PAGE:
"Teaching works best when the activity engages and inspires students."

Dominic Furniss, UCL Interaction Centre

Intercultural understanding in Museum Studies

7 August 2013

Rare books

Museum Studies students come from around the world and have distinct sociocultural identities. Being able to communicate effectively and in culturally sensitive ways is a key element of effective group work carried out as part of the Museum Communication course (exhibition element). Intercultural understanding and respect become part of students’ professional ethos.

The exhibition project facilitates professional development on different levels: it encourages students to reflect on the content and nature of the activities (personal level); it involves working in a team with other UCL departments and external organisations (social level); and it highlights specific items with the domain knowledge base (professional level).

Dr Theano Moussouri, who coordinates the projects, says:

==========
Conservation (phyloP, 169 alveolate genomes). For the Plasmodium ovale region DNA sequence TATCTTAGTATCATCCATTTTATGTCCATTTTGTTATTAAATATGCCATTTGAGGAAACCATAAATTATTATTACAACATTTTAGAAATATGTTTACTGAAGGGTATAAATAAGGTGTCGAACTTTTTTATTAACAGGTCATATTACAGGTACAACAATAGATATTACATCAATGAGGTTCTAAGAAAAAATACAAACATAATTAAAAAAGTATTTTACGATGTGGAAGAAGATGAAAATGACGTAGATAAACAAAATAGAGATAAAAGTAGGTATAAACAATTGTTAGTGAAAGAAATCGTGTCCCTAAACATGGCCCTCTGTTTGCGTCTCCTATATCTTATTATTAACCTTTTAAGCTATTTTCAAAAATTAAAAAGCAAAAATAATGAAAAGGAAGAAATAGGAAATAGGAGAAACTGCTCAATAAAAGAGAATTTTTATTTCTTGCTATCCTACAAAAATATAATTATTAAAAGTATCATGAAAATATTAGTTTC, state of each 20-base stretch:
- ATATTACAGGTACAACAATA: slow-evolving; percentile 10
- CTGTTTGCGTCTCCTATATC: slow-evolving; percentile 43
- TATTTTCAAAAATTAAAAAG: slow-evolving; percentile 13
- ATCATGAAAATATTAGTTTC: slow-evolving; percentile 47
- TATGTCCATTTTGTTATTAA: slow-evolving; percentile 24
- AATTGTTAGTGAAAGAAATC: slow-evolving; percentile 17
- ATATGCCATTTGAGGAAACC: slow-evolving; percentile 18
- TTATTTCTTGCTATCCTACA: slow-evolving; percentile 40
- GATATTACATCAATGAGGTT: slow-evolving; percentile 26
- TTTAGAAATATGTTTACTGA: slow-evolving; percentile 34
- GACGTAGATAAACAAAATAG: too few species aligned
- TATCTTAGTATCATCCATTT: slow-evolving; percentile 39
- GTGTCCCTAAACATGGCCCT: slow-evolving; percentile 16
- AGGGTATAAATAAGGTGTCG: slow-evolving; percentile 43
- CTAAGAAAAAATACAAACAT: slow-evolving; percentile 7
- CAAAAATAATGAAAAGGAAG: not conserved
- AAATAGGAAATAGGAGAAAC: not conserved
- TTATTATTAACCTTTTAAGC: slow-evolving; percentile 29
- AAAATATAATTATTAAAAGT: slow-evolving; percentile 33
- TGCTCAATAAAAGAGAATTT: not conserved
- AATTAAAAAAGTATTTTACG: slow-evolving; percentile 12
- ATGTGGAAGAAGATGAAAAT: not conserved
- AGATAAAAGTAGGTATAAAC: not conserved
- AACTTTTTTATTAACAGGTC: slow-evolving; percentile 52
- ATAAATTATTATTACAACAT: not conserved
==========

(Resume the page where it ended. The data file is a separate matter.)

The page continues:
"My approach is founded on values and principles which produce a range of student benefits and at the same time feature high on key UCL strategies that inform the Internationalisation of the Curriculum."

Below is a video of Theano discussing the enhanced employability that Museum Studies offers its students at a conference, and beneath that are some videos in which her students talk about the course.

The Victoria and Albert Museum's Penny Wilson discusses working in teams and different cultural contexts (video split into two parts):

Part 2:

Amy Wedderburn talks about her work on Open Heritage Days with English Heritage and how UCL's Museum Studies course has taught her to apply knowledge and skills in a different organisational context:

Claire Costin talks about how the UCL Museum Studies course has helped with her work at the British Museum, particularly in understanding how organisations work:

Further information 

Page last modified on 07 aug 13 17:10


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